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 Department: Department of Teacher Education and Administration
 Collection: UNT Theses and Dissertations
Beliefs About Language Learning Strategy Use in an EFL Context: A Comparison Study of Monolingual Korean and Bilingual Korean-Chinese University Students.

Beliefs About Language Learning Strategy Use in an EFL Context: A Comparison Study of Monolingual Korean and Bilingual Korean-Chinese University Students.

Date: May 2006
Creator: Hong, Kyungsim
Description: This study compared strategy use and beliefs about language learning, and the relationship between beliefs and use reported by 428 monolingual Korean and 420 bilingual Korean-Chinese university students. This study also examined the influence of background variables (e.g., gender, self-rated English proficiency, and academic major) on learners' beliefs and strategy use. Data was collected using three questionnaires, the Strategy Inventory for Language Learning (SILL), the Beliefs about Language Learning Inventory (BALLI), and the Individual Background Questionnaire (IBQ). Data were analyzed using descriptive analyses, principal-component analyses, factor analyses, Pearson r correlation analyses, multivariate analysis of variance (MANOVA), and the Scheffé post-hoc test. Monolinguals reported using compensation strategies most, followed by cognitive, metacognitive, memory, social/practical practice, and affective strategies. Bilinguals preferred to use cognitive strategies most, followed by metacognitive and affective, compensation, memory, social, and independent practice strategies. Students from both groups reported low use of social and memory strategies. Despite a less favorable formal English education environment in the Korean-Chinese community and fewer English learning experiences, bilingual Korean-Chinese reported higher use of learning strategies, which indicates bilinguals' superior language learning abilities. Students from both groups had strong instrumental motivation for learning English. Bilinguals held stronger beliefs about the importance of formal ...
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The Beliefs and Expectations of Effective Secondary Choral Teachers in Culturally Diverse Schools

The Beliefs and Expectations of Effective Secondary Choral Teachers in Culturally Diverse Schools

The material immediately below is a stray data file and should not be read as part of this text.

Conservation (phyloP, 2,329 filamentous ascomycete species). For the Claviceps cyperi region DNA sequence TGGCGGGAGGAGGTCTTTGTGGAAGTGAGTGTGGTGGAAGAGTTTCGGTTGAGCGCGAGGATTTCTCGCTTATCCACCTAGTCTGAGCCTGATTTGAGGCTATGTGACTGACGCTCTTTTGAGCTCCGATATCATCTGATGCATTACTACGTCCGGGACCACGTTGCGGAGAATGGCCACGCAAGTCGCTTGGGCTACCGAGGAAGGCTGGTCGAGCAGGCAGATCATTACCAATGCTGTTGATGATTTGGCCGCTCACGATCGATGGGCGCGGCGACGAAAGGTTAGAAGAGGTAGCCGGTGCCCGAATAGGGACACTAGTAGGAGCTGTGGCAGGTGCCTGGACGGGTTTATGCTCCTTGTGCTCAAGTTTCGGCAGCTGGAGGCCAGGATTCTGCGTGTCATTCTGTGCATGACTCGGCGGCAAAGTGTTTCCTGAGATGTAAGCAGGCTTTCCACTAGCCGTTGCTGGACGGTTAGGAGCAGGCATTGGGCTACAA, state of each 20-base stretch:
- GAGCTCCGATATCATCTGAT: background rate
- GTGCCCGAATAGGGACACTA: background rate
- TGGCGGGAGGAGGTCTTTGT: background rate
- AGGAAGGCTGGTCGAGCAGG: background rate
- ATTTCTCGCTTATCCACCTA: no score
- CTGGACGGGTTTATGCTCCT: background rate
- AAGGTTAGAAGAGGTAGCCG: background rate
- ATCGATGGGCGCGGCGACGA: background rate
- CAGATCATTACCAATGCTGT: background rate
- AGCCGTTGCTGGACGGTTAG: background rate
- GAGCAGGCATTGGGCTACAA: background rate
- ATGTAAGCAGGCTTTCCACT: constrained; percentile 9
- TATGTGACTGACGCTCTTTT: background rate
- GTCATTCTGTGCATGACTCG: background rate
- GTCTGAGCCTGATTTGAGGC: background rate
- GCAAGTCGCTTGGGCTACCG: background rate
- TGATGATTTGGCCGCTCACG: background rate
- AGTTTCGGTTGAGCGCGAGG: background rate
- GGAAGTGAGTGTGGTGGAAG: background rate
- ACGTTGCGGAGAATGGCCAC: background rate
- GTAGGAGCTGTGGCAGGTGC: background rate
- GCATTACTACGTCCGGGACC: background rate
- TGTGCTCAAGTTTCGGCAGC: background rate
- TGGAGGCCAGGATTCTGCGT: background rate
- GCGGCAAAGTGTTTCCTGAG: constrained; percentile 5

Date: May 2013
Creator: Spradley, Mackie V.
Description: Through the years, educational theorists and researchers have been interested in a possible relationship between teachers' effectiveness and their beliefs and expectations. Three concepts underpinned this work: teacher effectiveness, cultural diversity, and teachers' beliefs and expectations. The premise of the study was that the beliefs and expectations of effective secondary choral teachers are related to the social-cultural contexts in which they teach. The study implemented critical discourse analysis as the theoretical framework and the in-depth phenomenological long interview for data collection. Three secondary choral teachers were selected to participate in the study based on the researcher's criteria. The study revealed how each teacher conceptualized student cultural diversity during the teaching experience. Teacher beliefs about effective teaching in culturally diverse settings were described as developing over time in phases along a continuum. The study also confirmed that teachers' beliefs about students can be changed through experiences and reflection. The study revealed effective teachers focused on three different types of expectations in the teaching and learning context and affirmed diverse cultural identities and backgrounds. Recommendations included the development of stronger mentorship programs to increase effective teaching strategies for the secondary choral classroom. The findings of this study support my previous work, which ...
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Beliefs of Mathematics Pre-service Teachers About Project-based Learning

Beliefs of Mathematics Pre-service Teachers About Project-based Learning

Date: August 2014
Creator: Watson, Cindy Gay
Description: This study explored the beliefs of pre-service secondary mathematics teachers about project-based learning (PBL), as they encountered a project-based learning high school where they implemented a project-based unit of instruction. A qualitative study was conducted with one undergraduate cohort in a higher education science, technology, engineering, and mathematics (STEM) national initiative that has 40 U.S. replication sites. Using teaching philosophy statements and focus group discussions, the beliefs of STEM pre-service secondary teachers are made visible. The findings from this study reveal a recurring theme: the process of how these pre-service teachers seemed to evolve and mature as teachers, from novice toward becoming an expert, as they asked themselves internal questions that are common to developing teachers. These pre-service STEM teachers experienced 1) internal questions about their own growth as a potential teacher, as evidenced through their verbal and written statements; 2) tension between PBL content and pedagogy; and 3) tension between practice and theory. The findings also infer that there are potential critical variables that may contribute to pre-service teachers’ beliefs. Those variables identified were the following: 1) the sequence of when the project-based instruction (PBI) course was taken; 2) time, as related to when the participant took the PBI ...
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Better Teaching Model?  Middle School Science Classroom Using the 4MAT Instructional Strategy vs. Lessons Created Without this Model